Ambition to action – could 2021 be a turning point for climate change and localism?

The lead clean growth researcher at Localis, Grace Newcombe, writes on why 2021 could be the ‘environmental super year’ that campaigners have longed for.  

Initially forecast to be a green super year, and despite Boris’ pledge for a defining year of climate action’, 2020 did not go as anticipated.  

The Covid-19 pandemic and subsequent lockdowns caused rapid change and severe disruption, dashing environmental hopes for the year, namely in the postponement of the Glasgow climate summit (COP26).

With government focus rightly directed at controlling the virus, by the end of 2020 there were sizable shortfalls in the government spending and policy needed to reach the UK’s own stated legally binding emissions reductions targets – including the 2050 net zero target.

While last year’s policy announcements promised new funding for decarbonisation and a reduction of CO2 emissions, only 16% of the total emissions reductions needed to reach net zero during the fifth carbon budget would be realised. This leaves a formidable amount of emissions to be cut, requiring £22bn in additional annual spending. 

With the pandemic still raging, 2021 will be a pivotal opportunity for creating a sustainable low-carbon future. Politically we have recently seen more intrepid climate commitments from the UK, the EU and the incoming American president Joe Biden. On the business side, renewable energy investment will exceed that in fossil fuels for the first time ever.

With innovation, there is a continuing explosion of climate change solutions coming to the fore. The timing couldn’t be better, as the UK is hosting its biggest event, the global COP26, in November. 

The significance of COP26 cannot be underestimated. It is the deadline for countries to refresh their climate plans and specify their Nationally Determined Contributions in line with the 2015 Paris Agreement. But beyond that, a UK hosted COP will be critical for the nation.   

Firstly, UK leadership will shape the outcome of COP26 and have reverberations internationally.  Secondly, this will provide an opportunity to create low carbon innovation at home, supporting the 2050 net zero ambitions while paving the way for a green recovery out of the pandemic.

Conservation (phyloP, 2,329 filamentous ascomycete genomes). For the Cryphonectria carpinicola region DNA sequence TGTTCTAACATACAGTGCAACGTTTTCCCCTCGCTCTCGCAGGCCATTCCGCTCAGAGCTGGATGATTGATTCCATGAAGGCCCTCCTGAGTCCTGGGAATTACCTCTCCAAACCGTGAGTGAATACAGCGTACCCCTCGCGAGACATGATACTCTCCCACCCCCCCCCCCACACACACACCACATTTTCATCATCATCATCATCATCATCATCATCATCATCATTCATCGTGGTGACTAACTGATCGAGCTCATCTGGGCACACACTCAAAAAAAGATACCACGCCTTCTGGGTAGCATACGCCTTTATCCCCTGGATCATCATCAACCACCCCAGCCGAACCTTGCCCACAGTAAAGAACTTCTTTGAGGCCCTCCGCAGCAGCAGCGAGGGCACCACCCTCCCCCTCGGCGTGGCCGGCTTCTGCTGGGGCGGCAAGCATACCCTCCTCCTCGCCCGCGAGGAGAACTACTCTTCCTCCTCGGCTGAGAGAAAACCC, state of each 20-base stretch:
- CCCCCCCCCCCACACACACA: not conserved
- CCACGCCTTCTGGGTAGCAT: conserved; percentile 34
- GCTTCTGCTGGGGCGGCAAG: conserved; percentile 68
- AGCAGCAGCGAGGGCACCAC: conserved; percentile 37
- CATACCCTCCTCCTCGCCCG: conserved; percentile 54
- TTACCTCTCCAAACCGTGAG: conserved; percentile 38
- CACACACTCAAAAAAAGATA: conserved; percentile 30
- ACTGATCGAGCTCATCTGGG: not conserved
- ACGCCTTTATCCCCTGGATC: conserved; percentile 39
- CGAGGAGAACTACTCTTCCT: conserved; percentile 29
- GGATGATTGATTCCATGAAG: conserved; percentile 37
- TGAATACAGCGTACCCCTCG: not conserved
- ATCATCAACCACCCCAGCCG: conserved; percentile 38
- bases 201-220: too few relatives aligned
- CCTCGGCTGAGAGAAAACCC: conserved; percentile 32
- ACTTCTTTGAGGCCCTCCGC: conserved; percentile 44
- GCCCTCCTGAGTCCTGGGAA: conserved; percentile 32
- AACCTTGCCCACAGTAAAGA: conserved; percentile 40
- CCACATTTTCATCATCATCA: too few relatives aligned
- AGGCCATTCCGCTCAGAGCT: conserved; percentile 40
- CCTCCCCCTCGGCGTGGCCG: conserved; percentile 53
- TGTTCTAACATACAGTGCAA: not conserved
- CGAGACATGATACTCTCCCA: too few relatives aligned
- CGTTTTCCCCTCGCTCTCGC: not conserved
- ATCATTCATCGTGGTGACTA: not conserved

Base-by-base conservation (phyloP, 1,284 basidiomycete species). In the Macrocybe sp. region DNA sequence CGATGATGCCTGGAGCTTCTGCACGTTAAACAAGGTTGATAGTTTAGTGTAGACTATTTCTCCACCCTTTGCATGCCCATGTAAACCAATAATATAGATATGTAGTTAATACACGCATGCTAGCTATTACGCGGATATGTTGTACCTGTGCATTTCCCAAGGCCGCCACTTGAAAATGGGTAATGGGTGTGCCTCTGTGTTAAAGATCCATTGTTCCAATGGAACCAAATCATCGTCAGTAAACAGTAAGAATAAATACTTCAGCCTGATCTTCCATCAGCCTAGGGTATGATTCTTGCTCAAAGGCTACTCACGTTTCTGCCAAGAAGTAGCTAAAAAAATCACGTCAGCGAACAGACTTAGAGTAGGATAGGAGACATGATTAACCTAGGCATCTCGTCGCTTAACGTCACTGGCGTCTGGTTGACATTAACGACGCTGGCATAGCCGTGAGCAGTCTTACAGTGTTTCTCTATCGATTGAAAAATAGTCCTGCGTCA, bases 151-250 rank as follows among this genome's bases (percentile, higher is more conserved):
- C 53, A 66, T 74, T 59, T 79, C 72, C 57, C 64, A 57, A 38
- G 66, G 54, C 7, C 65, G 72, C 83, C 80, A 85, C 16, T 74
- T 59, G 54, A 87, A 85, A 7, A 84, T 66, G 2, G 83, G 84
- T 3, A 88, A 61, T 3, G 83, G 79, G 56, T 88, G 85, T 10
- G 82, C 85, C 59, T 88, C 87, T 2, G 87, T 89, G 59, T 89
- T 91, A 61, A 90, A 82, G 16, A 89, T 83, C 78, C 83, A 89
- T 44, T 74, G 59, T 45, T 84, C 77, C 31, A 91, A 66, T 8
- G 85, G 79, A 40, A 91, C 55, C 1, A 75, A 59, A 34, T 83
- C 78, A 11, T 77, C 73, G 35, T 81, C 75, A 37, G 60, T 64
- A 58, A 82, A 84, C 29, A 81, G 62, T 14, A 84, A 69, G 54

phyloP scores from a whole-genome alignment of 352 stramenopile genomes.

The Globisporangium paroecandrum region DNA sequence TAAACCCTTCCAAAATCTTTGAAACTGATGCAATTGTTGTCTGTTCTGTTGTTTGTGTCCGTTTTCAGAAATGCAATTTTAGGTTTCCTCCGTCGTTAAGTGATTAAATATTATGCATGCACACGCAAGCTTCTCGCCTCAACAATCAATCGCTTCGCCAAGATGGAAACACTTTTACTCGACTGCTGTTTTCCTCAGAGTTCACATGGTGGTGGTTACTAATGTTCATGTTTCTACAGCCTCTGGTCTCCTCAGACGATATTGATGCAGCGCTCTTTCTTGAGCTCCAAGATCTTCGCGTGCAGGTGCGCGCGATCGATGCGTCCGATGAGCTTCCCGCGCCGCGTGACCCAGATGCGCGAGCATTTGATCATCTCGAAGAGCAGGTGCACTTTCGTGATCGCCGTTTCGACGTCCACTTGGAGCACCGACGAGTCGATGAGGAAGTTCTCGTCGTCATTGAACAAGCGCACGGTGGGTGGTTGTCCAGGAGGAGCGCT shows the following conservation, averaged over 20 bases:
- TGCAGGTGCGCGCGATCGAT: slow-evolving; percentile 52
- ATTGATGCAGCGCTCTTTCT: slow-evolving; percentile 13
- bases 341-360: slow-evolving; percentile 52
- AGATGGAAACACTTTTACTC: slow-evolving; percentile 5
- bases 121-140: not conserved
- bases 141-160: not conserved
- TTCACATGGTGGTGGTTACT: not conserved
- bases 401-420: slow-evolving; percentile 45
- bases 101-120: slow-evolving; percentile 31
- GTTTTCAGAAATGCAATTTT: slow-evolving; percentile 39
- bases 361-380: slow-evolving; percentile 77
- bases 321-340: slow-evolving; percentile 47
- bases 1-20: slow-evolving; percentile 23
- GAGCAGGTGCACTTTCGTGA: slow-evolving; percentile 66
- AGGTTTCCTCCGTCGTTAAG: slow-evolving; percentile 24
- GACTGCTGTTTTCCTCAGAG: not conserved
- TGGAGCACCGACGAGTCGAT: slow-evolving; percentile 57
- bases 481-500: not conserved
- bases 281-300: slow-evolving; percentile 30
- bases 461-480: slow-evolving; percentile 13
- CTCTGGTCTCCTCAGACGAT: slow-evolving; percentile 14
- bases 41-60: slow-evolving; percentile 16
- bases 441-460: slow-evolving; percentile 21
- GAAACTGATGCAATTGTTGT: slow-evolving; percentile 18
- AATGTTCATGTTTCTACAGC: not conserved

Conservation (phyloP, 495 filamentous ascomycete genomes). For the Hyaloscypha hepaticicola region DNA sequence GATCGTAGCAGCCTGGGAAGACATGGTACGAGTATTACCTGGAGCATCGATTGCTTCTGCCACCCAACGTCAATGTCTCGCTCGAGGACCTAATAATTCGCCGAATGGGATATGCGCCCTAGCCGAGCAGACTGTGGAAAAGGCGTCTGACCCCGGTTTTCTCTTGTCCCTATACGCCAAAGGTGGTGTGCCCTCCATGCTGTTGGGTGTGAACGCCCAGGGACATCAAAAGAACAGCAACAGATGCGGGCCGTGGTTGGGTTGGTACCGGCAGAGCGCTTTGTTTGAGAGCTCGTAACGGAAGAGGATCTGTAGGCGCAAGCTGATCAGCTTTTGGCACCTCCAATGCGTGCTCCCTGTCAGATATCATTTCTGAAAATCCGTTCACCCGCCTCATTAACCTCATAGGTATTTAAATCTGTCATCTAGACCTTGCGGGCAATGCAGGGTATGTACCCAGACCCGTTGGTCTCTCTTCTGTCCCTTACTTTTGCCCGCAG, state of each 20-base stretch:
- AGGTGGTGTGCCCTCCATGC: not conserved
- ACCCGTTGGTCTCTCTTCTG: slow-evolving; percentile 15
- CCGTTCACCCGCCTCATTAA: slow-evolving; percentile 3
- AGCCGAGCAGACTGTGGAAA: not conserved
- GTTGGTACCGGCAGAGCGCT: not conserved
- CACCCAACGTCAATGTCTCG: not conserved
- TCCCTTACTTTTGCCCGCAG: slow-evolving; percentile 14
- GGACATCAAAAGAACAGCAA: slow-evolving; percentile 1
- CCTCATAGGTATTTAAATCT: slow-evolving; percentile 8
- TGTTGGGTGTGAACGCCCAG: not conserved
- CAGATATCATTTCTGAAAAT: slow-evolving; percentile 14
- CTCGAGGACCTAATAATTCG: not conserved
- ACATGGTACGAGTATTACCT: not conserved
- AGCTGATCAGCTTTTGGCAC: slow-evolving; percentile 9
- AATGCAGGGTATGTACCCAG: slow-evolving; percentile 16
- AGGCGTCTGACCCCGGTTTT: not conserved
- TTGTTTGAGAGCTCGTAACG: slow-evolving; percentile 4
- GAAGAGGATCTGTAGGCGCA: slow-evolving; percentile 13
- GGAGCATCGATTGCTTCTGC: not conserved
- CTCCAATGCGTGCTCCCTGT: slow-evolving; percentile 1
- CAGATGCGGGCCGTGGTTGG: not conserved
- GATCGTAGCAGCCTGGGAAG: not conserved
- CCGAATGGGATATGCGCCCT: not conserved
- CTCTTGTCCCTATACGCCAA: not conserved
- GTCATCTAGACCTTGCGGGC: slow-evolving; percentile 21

A new report by Forum for the Future details a scenario in which the ambitions of a green recovery are realised for the UK. The pandemic could be used by policymakers as an opportunity to ‘reset’ economic models by collaboration with the public and private sector to stimulate a just transition towards net zero. Environmental and social impacts could be properly considered during decision-making processes and integrated into joinedup policy and business frameworks to deliver net-positive impacts.  

But how can we transcend environmental ambitions to make them a reality? While progress has been made, we must realise that incrementalism is sharkish and malign for UK environmental prosperity. Instead, the way we heat our homes, how we travel and what we eat all need to drastically change.

This is where local authorities play a vital role, due to their responsibilities in areas like housing, transport and green spaces, and their convening power, influence and local knowledge. We know local authorities are ready to mobilise – three quarters of councils have declared a climate emergency.

The importance of a green recovery is recognised, through rebuilding local economies alongside the wider benefits such as safe and clean streets, affordable domestic heating and better jobs.  

Announcing its sixth Carbon Budget, the Climate Change Committee said: Top-down policies go some way to delivering change, but can achieve a far greater impact if they are focused through local knowledge and networks.

But heading into 2021, councils are desperately underfunded and underresourced. They must be given new powers, funding and support by central government to initiate the environmental action that only they can, and at the scale and pace needed to address the ecological and societal emergencies.   

Although 2020 did not result in the anticipated super year for the environment, we cannot deny the elevated ecological awareness and the subsequent recognition that a green recovery from Covid is the only recovery that makes economic sense. Fundamentally, the ability of local authorities to respond most effectively and accurately in a crisis, be that Covid or climate, while still meeting local needs cannot be ignored any further.  

For 2021 to be the environmental ‘super’ year which 2020 failed to be, ambition needs serious spending commitments and quantifiable action towards local authorities, who will be the drivers of a green and just recovery. 

Grace Newcombe is lead clean growth researcher, Localis

This article first appeared in the Air Quality News magazine, click here to view. 


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